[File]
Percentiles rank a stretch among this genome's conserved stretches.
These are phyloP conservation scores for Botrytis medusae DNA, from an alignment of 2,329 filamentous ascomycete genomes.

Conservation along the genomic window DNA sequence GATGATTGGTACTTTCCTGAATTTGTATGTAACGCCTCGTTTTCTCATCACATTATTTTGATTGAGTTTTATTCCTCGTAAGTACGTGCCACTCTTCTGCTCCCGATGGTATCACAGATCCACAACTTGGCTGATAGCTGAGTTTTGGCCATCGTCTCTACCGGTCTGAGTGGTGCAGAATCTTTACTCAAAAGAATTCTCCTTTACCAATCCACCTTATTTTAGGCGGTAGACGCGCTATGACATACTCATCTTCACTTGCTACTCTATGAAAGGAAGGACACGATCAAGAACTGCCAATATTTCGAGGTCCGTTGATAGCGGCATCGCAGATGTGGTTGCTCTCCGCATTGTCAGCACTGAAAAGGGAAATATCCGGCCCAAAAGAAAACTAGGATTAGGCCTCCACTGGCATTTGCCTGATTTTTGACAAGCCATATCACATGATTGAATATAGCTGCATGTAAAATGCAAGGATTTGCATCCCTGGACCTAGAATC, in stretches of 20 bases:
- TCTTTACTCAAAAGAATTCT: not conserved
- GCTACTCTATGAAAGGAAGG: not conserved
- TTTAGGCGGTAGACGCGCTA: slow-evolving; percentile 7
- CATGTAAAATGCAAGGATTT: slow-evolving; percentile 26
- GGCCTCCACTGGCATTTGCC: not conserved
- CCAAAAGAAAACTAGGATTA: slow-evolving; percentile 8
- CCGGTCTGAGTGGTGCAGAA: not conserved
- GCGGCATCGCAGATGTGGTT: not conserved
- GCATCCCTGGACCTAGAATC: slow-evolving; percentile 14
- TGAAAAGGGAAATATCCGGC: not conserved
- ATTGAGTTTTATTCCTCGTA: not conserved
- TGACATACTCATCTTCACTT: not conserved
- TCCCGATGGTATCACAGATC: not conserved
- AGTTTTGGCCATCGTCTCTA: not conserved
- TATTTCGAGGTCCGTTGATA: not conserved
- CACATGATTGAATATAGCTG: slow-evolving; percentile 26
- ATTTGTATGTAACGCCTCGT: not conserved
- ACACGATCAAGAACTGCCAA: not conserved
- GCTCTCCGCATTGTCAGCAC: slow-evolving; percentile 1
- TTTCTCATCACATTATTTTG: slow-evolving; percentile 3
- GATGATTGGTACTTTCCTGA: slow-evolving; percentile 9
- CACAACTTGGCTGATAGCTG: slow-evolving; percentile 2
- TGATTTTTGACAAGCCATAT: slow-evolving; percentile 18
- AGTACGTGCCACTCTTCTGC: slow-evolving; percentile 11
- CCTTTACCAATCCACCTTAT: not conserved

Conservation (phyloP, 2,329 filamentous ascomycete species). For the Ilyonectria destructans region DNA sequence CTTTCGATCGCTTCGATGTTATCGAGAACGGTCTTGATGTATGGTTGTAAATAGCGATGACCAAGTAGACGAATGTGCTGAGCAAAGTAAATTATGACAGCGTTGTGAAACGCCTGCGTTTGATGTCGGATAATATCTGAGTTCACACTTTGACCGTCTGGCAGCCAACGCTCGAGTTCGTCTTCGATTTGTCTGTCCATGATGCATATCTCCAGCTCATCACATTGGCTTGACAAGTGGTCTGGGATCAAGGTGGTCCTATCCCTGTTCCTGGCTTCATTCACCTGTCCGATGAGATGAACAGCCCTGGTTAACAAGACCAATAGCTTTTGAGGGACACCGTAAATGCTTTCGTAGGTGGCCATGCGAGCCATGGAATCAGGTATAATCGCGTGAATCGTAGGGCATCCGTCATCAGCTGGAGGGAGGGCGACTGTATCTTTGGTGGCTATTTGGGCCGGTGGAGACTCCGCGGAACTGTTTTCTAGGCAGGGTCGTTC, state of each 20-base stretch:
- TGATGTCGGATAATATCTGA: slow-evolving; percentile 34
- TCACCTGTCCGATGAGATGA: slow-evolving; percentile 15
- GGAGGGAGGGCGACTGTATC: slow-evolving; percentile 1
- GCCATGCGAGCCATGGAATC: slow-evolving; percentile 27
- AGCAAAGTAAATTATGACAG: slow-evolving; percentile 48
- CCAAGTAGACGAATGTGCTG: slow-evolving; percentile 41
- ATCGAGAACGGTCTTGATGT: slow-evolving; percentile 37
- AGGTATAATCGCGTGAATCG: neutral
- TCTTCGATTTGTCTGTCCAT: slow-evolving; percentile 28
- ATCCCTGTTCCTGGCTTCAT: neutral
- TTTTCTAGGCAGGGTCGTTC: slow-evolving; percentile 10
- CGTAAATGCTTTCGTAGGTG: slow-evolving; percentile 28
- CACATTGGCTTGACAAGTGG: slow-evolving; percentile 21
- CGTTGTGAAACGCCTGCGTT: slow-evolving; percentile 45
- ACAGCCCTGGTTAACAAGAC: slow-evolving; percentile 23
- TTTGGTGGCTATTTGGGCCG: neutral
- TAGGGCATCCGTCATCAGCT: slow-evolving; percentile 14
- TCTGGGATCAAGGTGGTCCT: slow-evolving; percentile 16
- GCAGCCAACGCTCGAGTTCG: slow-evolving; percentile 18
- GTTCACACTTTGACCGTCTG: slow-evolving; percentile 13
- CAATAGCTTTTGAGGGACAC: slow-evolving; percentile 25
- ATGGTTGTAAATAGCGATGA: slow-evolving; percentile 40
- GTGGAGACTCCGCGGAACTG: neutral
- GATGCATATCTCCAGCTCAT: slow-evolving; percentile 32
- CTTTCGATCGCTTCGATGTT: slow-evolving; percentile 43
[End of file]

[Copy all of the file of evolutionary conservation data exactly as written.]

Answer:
Percentiles rank a stretch among this genome's conserved stretches.
These are phyloP conservation scores for Botrytis medusae DNA, from an alignment of 2,329 filamentous ascomycete genomes.

Conservation along the genomic window DNA sequence GATGATTGGTACTTTCCTGAATTTGTATGTAACGCCTCGTTTTCTCATCACATTATTTTGATTGAGTTTTATTCCTCGTAAGTACGTGCCACTCTTCTGCTCCCGATGGTATCACAGATCCACAACTTGGCTGATAGCTGAGTTTTGGCCATCGTCTCTACCGGTCTGAGTGGTGCAGAATCTTTACTCAAAAGAATTCTCCTTTACCAATCCACCTTATTTTAGGCGGTAGACGCGCTATGACATACTCATCTTCACTTGCTACTCTATGAAAGGAAGGACACGATCAAGAACTGCCAATATTTCGAGGTCCGTTGATAGCGGCATCGCAGATGTGGTTGCTCTCCGCATTGTCAGCACTGAAAAGGGAAATATCCGGCCCAAAAGAAAACTAGGATTAGGCCTCCACTGGCATTTGCCTGATTTTTGACAAGCCATATCACATGATTGAATATAGCTGCATGTAAAATGCAAGGATTTGCATCCCTGGACCTAGAATC, in stretches of 20 bases:
- TCTTTACTCAAAAGAATTCT: not conserved
- GCTACTCTATGAAAGGAAGG: not conserved
- TTTAGGCGGTAGACGCGCTA: slow-evolving; percentile 7
- CATGTAAAATGCAAGGATTT: slow-evolving; percentile 26
- GGCCTCCACTGGCATTTGCC: not conserved
- CCAAAAGAAAACTAGGATTA: slow-evolving; percentile 8
- CCGGTCTGAGTGGTGCAGAA: not conserved
- GCGGCATCGCAGATGTGGTT: not conserved
- GCATCCCTGGACCTAGAATC: slow-evolving; percentile 14
- TGAAAAGGGAAATATCCGGC: not conserved
- ATTGAGTTTTATTCCTCGTA: not conserved
- TGACATACTCATCTTCACTT: not conserved
- TCCCGATGGTATCACAGATC: not conserved
- AGTTTTGGCCATCGTCTCTA: not conserved
- TATTTCGAGGTCCGTTGATA: not conserved
- CACATGATTGAATATAGCTG: slow-evolving; percentile 26
- ATTTGTATGTAACGCCTCGT: not conserved
- ACACGATCAAGAACTGCCAA: not conserved
- GCTCTCCGCATTGTCAGCAC: slow-evolving; percentile 1
- TTTCTCATCACATTATTTTG: slow-evolving; percentile 3
- GATGATTGGTACTTTCCTGA: slow-evolving; percentile 9
- CACAACTTGGCTGATAGCTG: slow-evolving; percentile 2
- TGATTTTTGACAAGCCATAT: slow-evolving; percentile 18
- AGTACGTGCCACTCTTCTGC: slow-evolving; percentile 11
- CCTTTACCAATCCACCTTAT: not conserved

Conservation (phyloP, 2,329 filamentous ascomycete species). For the Ilyonectria destructans region DNA sequence CTTTCGATCGCTTCGATGTTATCGAGAACGGTCTTGATGTATGGTTGTAAATAGCGATGACCAAGTAGACGAATGTGCTGAGCAAAGTAAATTATGACAGCGTTGTGAAACGCCTGCGTTTGATGTCGGATAATATCTGAGTTCACACTTTGACCGTCTGGCAGCCAACGCTCGAGTTCGTCTTCGATTTGTCTGTCCATGATGCATATCTCCAGCTCATCACATTGGCTTGACAAGTGGTCTGGGATCAAGGTGGTCCTATCCCTGTTCCTGGCTTCATTCACCTGTCCGATGAGATGAACAGCCCTGGTTAACAAGACCAATAGCTTTTGAGGGACACCGTAAATGCTTTCGTAGGTGGCCATGCGAGCCATGGAATCAGGTATAATCGCGTGAATCGTAGGGCATCCGTCATCAGCTGGAGGGAGGGCGACTGTATCTTTGGTGGCTATTTGGGCCGGTGGAGACTCCGCGGAACTGTTTTCTAGGCAGGGTCGTTC, state of each 20-base stretch:
- TGATGTCGGATAATATCTGA: slow-evolving; percentile 34
- TCACCTGTCCGATGAGATGA: slow-evolving; percentile 15
- GGAGGGAGGGCGACTGTATC: slow-evolving; percentile 1
- GCCATGCGAGCCATGGAATC: slow-evolving; percentile 27
- AGCAAAGTAAATTATGACAG: slow-evolving; percentile 48
- CCAAGTAGACGAATGTGCTG: slow-evolving; percentile 41
- ATCGAGAACGGTCTTGATGT: slow-evolving; percentile 37
- AGGTATAATCGCGTGAATCG: neutral
- TCTTCGATTTGTCTGTCCAT: slow-evolving; percentile 28
- ATCCCTGTTCCTGGCTTCAT: neutral
- TTTTCTAGGCAGGGTCGTTC: slow-evolving; percentile 10
- CGTAAATGCTTTCGTAGGTG: slow-evolving; percentile 28
- CACATTGGCTTGACAAGTGG: slow-evolving; percentile 21
- CGTTGTGAAACGCCTGCGTT: slow-evolving; percentile 45
- ACAGCCCTGGTTAACAAGAC: slow-evolving; percentile 23
- TTTGGTGGCTATTTGGGCCG: neutral
- TAGGGCATCCGTCATCAGCT: slow-evolving; percentile 14
- TCTGGGATCAAGGTGGTCCT: slow-evolving; percentile 16
- GCAGCCAACGCTCGAGTTCG: slow-evolving; percentile 18
- GTTCACACTTTGACCGTCTG: slow-evolving; percentile 13
- CAATAGCTTTTGAGGGACAC: slow-evolving; percentile 25
- ATGGTTGTAAATAGCGATGA: slow-evolving; percentile 40
- GTGGAGACTCCGCGGAACTG: neutral
- GATGCATATCTCCAGCTCAT: slow-evolving; percentile 32
- CTTTCGATCGCTTCGATGTT: slow-evolving; percentile 43